Pro Farmer newsletter.

' /> From the Editor |

Sep 21, 2014
Home| Tools| Events| Blogs| Discussions Sign UpLogin

December 2013 Archive for From the Editor

RSS By: Brian Grete, Pro Farmer

Pro Farmer Editor Brian Grete takes time to talk with Pro Farmer Members about some of the key issues in each week's Pro Farmer newsletter.

What makes me optimistic about 2014

Dec 20, 2013

Hello Pro Farmer Members!

Merry Christmas! I'm looking forward to the days ahead as we celebrate the birth of our Savior Jesus Christ! I've got kids home already and we'll be traveling to see family over the days ahead and it's just really tough to imagine a better time of the year than we've got in the days ahead.

We had a great time at the Mankato, Minnesota, Profit Briefing Seminar and we're looking forward to the Western Corn Belt Profit Briefing in Lincoln, Nebraska, in January and the Eastern Corn Belt Profit Briefing in Peoria, Illinois, in February. Those are the two remaining Profit Briefing Seminars we have planned for this winter, so make plans now to attend. (Click here for the details.) This year's Profit Briefings are in a two, half-day format (afternoon-morning), leaving plenty of time for you to network with other farmers from the area and to swap ideas with your Pro Farmer editorial staff. We look forward to seeing you in either Lincoln or Peoria in early 2014!

The "attitude" among attendees at the Profit Briefing in Mankato was wide-ranging. The past two years were filled with optimism, even after 2012's dreadful drought. This year, even the most optimistic are just cautiously optimistic. And that's probably a good thing. What it means is even farmers that are relatively debt-free are looking to pull-back on spending... at least a bit.

Those most pessimistic and anxious about the year ahead are those carrying the heaviest debt load. In the past two years, even a heavy debt load couldn't squash the optimism in farming. This year, debt-heavy farmers are seriously looking at cutting production costs. That means the speculation of a move in corn acres back to soybean production for 2014 is probably right. And even on the corn ground, some growers will be looking to cut costs by evaluating the potential returns of some "costly" inputs... things like starter fertilizer and P & K.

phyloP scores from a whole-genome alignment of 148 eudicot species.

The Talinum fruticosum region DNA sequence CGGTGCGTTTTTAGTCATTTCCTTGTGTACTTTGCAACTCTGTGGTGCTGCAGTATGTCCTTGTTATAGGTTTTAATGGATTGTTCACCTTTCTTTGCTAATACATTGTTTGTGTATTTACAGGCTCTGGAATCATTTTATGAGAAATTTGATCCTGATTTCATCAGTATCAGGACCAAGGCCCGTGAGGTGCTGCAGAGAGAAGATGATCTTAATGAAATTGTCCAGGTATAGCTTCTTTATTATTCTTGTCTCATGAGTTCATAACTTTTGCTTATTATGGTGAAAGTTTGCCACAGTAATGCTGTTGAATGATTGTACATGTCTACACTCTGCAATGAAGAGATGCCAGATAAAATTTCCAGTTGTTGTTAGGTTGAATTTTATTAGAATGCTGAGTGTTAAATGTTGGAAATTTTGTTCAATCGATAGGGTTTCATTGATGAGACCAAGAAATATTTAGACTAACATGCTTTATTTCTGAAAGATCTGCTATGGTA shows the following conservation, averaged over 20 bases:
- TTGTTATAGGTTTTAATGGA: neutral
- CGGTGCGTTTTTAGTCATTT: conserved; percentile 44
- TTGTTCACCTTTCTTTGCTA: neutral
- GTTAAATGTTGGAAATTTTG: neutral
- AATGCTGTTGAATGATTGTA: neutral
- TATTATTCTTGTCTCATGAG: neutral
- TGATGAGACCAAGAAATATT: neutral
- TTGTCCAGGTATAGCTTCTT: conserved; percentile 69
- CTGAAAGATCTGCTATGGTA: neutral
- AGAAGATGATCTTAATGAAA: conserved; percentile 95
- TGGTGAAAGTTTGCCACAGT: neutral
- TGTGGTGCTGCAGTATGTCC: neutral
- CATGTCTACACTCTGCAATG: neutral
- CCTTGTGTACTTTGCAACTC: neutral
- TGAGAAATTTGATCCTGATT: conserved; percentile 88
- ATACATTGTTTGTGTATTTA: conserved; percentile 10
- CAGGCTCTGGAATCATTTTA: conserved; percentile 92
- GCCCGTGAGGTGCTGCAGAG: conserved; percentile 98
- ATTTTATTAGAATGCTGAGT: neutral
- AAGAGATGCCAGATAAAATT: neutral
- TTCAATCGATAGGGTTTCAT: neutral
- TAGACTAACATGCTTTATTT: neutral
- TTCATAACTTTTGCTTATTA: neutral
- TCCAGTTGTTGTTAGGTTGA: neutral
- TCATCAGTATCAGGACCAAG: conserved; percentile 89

P & K has been banked in the soil the past two years and the only way a farmer can monetize the investment in "extra" P & K applications in previous years is to reduce applications (or skip a year all together). That seems to be a fairly widespread plan for 2014... even for those with a relatively light debt load. There's no way of knowing right now what kind of impact that might have on corn yields in 2014, but it does increase some of the uncertainty about 2014 yields.

And there are reasons to be optimistic for the year ahead. Demand for soybeans remains excellent and demand is steadily coming back to the corn markets. Wheat demand is still an unknown for 2014, but recent export demand signals importers are looking for quality supplies and that means coming to the U.S. for assured good quality wheat.

Pork demand will go through a major transition in 2014 as more and more of the pork produced in North Carolina heads to China. That will change the supply flow of pork to the East Coast and major markets along the Atlantic will be pulling more pork from the Midwest than in the past several years. This change in the dynamic of the market is one of the reasons we selected Smithfield Foods, Inc., CEO Larry Pope as our Ag Person of the year for 2013. We realize not everybody with be happy with that choice, but there is no denying he was the guy at the center of a major story in agriculture in 2013. The sale of Smithfield to a Chinese meat processor really drives home the fact that China is struggling to provide the food it needs to feed a growing population... and a rapidly expanding Middle Class in China.

Yes, China's hog herd is something like four-times the size of the U.S. herd, but it's scattered across the country and is in "herds" of a few hogs held by about 900 million people in rural China. Feeding rural China with pork isn't the issue... the issue is feeding a pork-hungry urban population and the purchase of Smithfield is clearly designed to increase the flow of pork to urban areas.

And just as importantly, with every pound of pork that's grown and processed in the Smithfield facilities and exported to China a little bit of U.S. grown corn and soybean meal will be going with it. China is farming out its needs for soybeans to the U.S. and South America... is farming out more of its corn needs to the U.S., Argentina, Ukraine and Brazil... and is farming out more of its pork demand to the U.S. Feeding China (and an increasingly wealthy Chinese population) will continue to be one of the major challenges (and opportunities) for U.S. agriculture in the year ahead. I won't base all of my ag-optimism on Chinese demand alone, but China's buying of U.S. ag products is at the base of a lot of my optimism for the year ahead.